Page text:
Currently, Indian exchanges have data sharing agreements with SGX, CME Group, the Taiwan Futures Exchange and Osaka Securities Exchange. However, most of the foreign players, especially MSCI, has said that the following steps are anti-competitive, and disallowing the Indian markets from the free trade. They also cited the risk of foreign currency and the higher costs of trade impacting the liquidity under the new arrangements. This warning by MSCI has triggered doubts among participants that MSCI may reduce its weightage in the emerging market index which may impact more than 10 billion dollars of its investments in India. Moreover, the probable inclusion of China A shares in the coming months will also reduce the weight of India significantly. If India is dropped out of the Emerging Market Index, then there could be a very big repercussion.

PNB Episode: One-off case or Systemic?

One of the India’s biggest banking frauds in the second-largest PSU bank, Punjab National Bank has raised a lot of doubts on the surveillance and risk management techniques incorporated into the banking system. It also raised concerns over the expertise of top management as the fraud went undetected for last few years. The Rs 11,000-crore fraud has, especially, reaffirmed that public sector lenders are becoming victims of fraud at an alarming rate. The key point here is the systemic issue- whether this is one-off or are there many more such transactions in the system. The bigger problem is about the monitoring mechanism and checks and balances in the banking system. This point is being unattended and is not identified in a system where we use technology. These are the things which come into consideration as far as the future outlook is concerned.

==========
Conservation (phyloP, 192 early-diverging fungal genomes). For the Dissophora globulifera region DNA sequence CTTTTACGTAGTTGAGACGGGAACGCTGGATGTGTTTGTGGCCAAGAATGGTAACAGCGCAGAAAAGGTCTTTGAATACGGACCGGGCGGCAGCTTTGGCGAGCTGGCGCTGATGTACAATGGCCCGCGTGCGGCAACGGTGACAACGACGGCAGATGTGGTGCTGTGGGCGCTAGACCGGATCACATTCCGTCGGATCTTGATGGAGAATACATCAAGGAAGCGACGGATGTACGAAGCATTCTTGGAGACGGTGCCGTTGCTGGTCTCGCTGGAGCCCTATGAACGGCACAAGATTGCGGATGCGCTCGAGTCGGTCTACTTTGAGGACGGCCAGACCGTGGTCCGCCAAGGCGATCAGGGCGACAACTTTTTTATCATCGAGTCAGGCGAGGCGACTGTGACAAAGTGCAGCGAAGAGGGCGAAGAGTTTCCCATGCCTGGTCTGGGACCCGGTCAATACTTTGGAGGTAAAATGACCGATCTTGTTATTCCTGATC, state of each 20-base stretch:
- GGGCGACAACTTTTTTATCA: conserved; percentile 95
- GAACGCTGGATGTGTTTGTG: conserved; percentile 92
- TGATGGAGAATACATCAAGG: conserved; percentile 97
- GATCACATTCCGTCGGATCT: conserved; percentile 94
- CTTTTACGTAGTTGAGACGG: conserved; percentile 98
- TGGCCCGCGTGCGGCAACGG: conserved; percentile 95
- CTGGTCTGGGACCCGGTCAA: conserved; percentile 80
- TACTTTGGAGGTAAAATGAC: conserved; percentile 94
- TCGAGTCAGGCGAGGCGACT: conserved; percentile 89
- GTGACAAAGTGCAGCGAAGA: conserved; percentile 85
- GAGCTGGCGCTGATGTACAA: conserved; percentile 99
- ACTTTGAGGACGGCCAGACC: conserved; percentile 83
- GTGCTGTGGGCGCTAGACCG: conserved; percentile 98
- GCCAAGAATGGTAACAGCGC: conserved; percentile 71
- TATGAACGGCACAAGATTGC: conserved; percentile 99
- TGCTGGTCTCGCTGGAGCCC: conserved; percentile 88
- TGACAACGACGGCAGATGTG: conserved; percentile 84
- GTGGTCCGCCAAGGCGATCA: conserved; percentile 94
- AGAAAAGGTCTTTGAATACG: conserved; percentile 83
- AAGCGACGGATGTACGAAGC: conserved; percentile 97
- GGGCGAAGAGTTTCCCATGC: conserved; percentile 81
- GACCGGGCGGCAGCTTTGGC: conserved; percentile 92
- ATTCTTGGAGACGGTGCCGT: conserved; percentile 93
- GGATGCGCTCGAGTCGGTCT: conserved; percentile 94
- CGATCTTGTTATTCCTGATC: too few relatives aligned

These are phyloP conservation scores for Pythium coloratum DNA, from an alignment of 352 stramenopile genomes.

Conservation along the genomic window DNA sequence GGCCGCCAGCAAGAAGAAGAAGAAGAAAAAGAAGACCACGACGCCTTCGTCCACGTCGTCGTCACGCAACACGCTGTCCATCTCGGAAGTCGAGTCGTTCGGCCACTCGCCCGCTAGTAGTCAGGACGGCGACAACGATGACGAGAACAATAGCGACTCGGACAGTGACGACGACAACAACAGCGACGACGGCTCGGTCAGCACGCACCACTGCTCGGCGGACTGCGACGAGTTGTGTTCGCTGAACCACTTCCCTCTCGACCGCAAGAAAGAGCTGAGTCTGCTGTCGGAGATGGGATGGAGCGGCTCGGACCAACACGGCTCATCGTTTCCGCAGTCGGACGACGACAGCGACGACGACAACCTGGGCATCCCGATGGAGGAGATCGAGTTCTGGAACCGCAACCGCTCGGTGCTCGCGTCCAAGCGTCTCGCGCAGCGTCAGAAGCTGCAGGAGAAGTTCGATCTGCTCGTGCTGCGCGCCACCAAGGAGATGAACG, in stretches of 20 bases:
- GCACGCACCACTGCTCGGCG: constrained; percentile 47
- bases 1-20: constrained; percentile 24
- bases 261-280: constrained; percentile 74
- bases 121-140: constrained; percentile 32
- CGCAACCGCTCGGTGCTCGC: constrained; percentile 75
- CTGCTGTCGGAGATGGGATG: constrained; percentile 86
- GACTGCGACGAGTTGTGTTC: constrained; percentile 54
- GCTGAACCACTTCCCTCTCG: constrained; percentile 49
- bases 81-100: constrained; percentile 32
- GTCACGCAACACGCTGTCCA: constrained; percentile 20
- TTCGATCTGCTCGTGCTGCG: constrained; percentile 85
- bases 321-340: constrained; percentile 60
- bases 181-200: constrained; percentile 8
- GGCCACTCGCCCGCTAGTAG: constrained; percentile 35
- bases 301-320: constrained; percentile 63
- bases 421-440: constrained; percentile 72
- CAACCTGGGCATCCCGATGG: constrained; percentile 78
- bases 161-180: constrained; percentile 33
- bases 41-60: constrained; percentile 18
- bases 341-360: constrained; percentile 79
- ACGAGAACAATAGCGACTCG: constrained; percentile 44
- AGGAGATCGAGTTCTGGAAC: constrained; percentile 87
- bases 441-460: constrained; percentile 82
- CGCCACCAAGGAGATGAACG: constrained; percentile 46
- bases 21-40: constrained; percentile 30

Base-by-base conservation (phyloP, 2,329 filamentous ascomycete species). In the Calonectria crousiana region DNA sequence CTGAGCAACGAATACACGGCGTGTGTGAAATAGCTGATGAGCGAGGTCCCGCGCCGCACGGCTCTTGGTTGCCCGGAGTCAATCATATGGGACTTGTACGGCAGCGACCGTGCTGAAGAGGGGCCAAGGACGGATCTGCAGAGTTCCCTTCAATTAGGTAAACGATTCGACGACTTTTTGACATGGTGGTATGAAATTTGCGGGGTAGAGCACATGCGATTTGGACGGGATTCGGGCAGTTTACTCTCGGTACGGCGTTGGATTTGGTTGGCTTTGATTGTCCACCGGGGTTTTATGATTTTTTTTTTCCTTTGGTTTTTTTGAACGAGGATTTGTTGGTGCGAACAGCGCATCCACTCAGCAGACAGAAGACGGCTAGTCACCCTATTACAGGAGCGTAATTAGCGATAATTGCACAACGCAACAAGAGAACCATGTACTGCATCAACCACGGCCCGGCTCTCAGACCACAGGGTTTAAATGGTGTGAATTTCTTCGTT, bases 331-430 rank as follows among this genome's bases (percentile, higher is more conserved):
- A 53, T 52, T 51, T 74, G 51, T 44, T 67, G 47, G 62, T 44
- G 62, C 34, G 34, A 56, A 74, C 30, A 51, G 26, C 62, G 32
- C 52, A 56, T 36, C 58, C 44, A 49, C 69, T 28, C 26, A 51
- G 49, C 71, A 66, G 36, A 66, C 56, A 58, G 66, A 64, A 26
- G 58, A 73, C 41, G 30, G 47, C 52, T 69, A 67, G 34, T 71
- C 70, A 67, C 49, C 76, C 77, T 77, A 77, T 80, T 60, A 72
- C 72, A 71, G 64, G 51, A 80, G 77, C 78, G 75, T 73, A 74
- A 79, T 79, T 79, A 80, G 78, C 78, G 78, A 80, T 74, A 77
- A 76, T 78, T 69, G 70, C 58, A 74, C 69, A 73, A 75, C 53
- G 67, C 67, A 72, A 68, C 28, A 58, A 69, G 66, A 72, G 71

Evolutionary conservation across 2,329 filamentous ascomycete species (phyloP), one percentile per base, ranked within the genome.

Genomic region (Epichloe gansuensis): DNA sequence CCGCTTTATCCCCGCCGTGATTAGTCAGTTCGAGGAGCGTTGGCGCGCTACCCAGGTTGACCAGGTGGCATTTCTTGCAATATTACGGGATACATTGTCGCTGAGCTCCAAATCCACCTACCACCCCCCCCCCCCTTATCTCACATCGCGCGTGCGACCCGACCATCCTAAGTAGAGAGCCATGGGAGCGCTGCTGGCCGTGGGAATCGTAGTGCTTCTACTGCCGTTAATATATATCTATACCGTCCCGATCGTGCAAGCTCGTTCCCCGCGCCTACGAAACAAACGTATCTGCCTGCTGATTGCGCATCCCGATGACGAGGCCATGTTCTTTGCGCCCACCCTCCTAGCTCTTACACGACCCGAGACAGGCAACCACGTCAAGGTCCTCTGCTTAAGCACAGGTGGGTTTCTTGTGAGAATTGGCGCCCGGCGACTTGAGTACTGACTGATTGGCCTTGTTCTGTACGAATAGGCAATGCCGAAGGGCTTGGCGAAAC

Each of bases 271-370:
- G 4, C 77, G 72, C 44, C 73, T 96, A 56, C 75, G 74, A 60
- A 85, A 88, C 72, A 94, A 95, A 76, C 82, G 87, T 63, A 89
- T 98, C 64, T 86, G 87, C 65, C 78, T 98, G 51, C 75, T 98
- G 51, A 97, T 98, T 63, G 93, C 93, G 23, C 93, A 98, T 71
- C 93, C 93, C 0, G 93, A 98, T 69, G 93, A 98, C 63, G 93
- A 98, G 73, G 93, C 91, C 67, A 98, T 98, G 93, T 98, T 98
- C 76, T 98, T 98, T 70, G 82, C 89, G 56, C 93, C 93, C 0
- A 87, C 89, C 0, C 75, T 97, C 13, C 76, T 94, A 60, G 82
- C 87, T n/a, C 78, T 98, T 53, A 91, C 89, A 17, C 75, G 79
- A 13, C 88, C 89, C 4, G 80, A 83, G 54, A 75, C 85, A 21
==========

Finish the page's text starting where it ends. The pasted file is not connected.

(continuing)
Meanwhile, the regulator has stepped in to look into this issue and RBI is likely to tighten norms on foreign borrowing which can protect borrowers from shocks and in turn shall impact the exporters. The RBI has also formed a 5-member committee to look into the reasons for high divergence observed in provisioning and asset classifications and the steps needed to eradicate them such as: what are the factors leading to an increasing incidence of frauds in banks and the measures including technological interventions needed to curb and prevent it; and the role and effectiveness of various types of audits conducted in banks in mitigating the incidence of such divergence and frauds.